NNSA Sets Spring 2014 as Target For Plutonium-Disposition Decision

Douglas P. Guarino, Global Security Newswire
See more stories about...
Douglas P. Guarino, Global Security Newswire
Oct. 9, 2013, 11:02 a.m.

WASH­ING­TON – The Na­tion­al Nuc­le­ar Se­cur­ity Ad­min­is­tra­tion has made spring of 2014 the tar­get for com­plet­ing an as­sess­ment of its op­tions for dis­pos­ing sur­plus weapons-grade plutoni­um — a move ob­serv­ers say sug­gests the con­struc­tion slow­down at the agency’s con­tro­ver­sial re­pro­cessing fa­cil­ity in South Car­o­lina could last an­oth­er year.

The agency an­nounced the con­struc­tion slow­down of the mixed-ox­ide fuel fab­ric­a­tion fa­cil­ity at its Sa­van­nah River site in April 2013, as part of the Obama ad­min­is­tra­tion’s rol­lout of its fisc­al 2014 budget pro­pos­al. The fa­cil­ity is meant to dis­pose of weapons-grade ma­ter­i­als by con­vert­ing them in­to fuel for power plants, but a series of delays and cost over­runs as­so­ci­ated with the pro­ject promp­ted the ad­min­is­tra­tion to re­con­sider wheth­er there are more ef­fi­cient dis­pos­al op­tions.

Anne Har­ring­ton, deputy NNSA ad­min­is­trat­or for de­fense nuc­le­ar non­pro­lif­er­a­tion, told Glob­al Se­cur­ity News­wire in Au­gust that the agency would not re­lease an an­ti­cip­ated sup­ple­ment­al en­vir­on­ment­al im­pact state­ment re­gard­ing plutoni­um dis­pos­i­tion un­til after it com­pleted the as­sess­ment of its op­tions. At the time, however, Har­ring­ton did not in­dic­ate how long that pro­cess would take. The en­vir­on­ment­al im­pact state­ment had pre­vi­ously been sched­ule for re­lease earli­er this year.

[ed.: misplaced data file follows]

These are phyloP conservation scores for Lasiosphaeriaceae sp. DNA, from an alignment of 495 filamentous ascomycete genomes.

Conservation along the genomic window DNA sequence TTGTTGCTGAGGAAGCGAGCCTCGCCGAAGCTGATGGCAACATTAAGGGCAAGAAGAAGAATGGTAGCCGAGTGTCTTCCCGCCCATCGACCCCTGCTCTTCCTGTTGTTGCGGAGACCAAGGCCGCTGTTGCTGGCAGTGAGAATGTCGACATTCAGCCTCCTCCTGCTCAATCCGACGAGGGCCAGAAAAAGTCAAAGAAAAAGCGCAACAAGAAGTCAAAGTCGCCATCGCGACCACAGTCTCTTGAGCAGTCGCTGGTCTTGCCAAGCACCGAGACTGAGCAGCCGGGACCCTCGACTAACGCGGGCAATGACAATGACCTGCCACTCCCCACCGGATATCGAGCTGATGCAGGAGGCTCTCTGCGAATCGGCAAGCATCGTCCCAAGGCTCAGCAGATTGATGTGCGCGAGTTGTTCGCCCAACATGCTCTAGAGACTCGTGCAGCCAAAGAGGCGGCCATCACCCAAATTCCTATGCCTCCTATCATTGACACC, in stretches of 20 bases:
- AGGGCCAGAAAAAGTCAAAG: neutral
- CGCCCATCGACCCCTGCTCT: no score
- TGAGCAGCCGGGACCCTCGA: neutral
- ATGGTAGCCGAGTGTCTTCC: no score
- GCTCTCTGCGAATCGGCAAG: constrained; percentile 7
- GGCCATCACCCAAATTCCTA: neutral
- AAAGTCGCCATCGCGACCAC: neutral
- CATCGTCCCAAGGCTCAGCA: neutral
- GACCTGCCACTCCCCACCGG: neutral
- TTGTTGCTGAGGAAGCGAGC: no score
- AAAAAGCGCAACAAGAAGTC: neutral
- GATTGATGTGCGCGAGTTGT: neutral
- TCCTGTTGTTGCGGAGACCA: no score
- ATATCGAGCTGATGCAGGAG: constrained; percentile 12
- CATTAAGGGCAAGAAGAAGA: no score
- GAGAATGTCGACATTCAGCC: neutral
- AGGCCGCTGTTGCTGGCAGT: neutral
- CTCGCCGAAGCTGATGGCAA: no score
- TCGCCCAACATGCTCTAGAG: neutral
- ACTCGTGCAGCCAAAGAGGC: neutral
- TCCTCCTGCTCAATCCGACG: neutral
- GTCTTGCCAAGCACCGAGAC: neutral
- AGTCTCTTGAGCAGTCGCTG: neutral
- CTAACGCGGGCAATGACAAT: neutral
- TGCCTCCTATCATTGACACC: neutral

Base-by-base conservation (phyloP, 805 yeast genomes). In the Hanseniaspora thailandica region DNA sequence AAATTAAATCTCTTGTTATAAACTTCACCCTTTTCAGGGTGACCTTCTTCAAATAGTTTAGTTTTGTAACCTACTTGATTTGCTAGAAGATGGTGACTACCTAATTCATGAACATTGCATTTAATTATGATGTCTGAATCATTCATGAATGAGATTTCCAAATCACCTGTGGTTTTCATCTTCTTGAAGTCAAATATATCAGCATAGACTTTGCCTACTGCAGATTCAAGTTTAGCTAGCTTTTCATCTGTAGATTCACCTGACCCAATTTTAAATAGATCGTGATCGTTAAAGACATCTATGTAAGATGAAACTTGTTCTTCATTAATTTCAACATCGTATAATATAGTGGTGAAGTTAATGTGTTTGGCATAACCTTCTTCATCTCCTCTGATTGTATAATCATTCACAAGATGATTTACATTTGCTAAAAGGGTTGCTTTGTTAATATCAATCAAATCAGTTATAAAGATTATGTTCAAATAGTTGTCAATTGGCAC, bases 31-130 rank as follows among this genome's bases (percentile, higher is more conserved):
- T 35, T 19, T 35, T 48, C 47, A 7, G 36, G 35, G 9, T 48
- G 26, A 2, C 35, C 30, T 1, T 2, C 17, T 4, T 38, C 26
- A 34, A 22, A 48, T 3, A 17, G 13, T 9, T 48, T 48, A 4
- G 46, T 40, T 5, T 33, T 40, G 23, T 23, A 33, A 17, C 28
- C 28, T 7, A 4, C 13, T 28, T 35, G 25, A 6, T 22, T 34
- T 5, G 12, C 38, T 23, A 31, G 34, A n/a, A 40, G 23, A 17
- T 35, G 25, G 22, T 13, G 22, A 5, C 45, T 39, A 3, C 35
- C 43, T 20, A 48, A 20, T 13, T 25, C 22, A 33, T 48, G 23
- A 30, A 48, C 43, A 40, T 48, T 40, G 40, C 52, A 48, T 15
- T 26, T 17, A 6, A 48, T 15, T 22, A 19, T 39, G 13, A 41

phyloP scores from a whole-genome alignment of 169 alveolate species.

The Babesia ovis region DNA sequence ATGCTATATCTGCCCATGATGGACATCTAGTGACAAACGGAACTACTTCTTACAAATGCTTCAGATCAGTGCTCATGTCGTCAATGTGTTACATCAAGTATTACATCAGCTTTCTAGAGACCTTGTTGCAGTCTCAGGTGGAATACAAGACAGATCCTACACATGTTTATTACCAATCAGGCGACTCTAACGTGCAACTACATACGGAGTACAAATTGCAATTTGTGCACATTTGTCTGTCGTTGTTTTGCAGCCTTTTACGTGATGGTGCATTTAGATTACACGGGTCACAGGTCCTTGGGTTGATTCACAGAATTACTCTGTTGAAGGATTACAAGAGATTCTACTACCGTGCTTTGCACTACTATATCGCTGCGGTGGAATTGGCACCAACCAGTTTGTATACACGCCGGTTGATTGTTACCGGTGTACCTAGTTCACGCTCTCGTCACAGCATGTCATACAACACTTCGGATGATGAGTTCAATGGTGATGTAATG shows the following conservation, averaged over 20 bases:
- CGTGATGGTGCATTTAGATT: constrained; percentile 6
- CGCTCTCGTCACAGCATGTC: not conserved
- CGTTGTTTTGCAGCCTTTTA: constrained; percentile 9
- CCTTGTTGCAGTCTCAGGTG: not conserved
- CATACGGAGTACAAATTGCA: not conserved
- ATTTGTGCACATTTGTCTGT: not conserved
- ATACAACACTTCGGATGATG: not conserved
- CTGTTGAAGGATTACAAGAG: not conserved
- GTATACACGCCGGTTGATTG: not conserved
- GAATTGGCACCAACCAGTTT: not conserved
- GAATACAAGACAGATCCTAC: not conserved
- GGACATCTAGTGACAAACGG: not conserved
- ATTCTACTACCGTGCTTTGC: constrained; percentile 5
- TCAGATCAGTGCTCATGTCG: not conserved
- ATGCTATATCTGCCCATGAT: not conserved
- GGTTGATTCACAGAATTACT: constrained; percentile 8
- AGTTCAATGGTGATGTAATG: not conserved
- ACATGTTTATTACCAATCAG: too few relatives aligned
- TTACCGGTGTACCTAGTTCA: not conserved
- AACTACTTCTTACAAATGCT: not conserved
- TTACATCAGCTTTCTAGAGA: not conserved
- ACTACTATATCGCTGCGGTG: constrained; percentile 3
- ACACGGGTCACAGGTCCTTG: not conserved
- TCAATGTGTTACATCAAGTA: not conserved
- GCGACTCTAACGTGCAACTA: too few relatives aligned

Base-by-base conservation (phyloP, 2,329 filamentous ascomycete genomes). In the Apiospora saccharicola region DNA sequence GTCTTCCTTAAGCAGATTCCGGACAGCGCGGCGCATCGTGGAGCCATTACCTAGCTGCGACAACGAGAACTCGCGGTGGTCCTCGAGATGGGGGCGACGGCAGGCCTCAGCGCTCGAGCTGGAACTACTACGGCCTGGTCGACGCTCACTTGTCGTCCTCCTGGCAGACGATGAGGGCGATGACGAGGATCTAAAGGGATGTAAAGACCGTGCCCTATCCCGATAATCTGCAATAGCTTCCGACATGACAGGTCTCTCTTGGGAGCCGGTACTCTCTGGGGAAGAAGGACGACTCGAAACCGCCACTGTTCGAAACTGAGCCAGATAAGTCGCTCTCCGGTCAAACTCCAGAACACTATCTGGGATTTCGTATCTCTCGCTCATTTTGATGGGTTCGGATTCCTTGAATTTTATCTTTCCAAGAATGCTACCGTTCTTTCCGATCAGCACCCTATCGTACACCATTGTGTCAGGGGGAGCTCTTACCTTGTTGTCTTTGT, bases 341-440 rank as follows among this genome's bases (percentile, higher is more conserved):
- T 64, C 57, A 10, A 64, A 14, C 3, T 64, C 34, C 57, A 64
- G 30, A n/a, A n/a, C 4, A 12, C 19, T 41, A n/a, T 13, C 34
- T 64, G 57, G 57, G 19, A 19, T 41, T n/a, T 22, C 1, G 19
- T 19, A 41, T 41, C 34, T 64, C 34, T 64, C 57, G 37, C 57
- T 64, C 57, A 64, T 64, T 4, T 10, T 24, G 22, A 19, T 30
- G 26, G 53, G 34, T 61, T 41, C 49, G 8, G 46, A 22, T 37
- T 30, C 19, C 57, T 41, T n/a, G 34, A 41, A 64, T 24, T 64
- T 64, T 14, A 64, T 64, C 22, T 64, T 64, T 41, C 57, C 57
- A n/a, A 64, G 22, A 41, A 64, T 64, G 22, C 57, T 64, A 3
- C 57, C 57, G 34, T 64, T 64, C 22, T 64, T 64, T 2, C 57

A no­tice the agency made pub­lic Oct. 4 ex­tends the con­tract for work on the doc­u­ment un­til Septem­ber 2014. The no­tice, dated Sept. 5, 2013, says the new tar­get date for is­su­ing the fi­nal en­vir­on­ment­al im­pact state­ment is April 30, 2013. NNSA con­tract­ing of­ficer Ariane Kam­in­sky told GSN on Wed­nes­day that this was due to a ty­po­graph­ic­al er­ror, and that the real tar­get was to be April 30, 2014. Kam­in­sky said the agency was work­ing to re­vise the no­tice, but de­clined to an­swer ques­tions re­gard­ing wheth­er there would be oth­er changes to the doc­u­ment.

The no­tice cites the on­go­ing as­sess­ment of plutoni­um dis­pos­i­tion op­tions as a reas­on for the delay in is­su­ing the en­vir­on­ment­al im­pact state­ment. It says the com­pleted as­sess­ment is not due un­til mid-fisc­al 2014, or spring of the cal­en­dar year.

Tom Cle­m­ents, of the watch­dog group Friends of the Earth, said the new sched­ule sug­gests the ad­min­is­tra­tion might not an­nounce a de­cision on how to move for­ward with plutoni­um dis­pos­i­tion un­til after it rolls out its fisc­al 2015 budget pro­pos­al. Cle­m­ents, a long-time op­pon­ent of the MOX pro­ject, noted the ad­min­is­tra­tion typ­ic­ally re­leases its budget in late winter or early spring. When it re­leased the fisc­al 2014 pro­pos­al in early April of this year, it was con­sidered un­usu­ally late.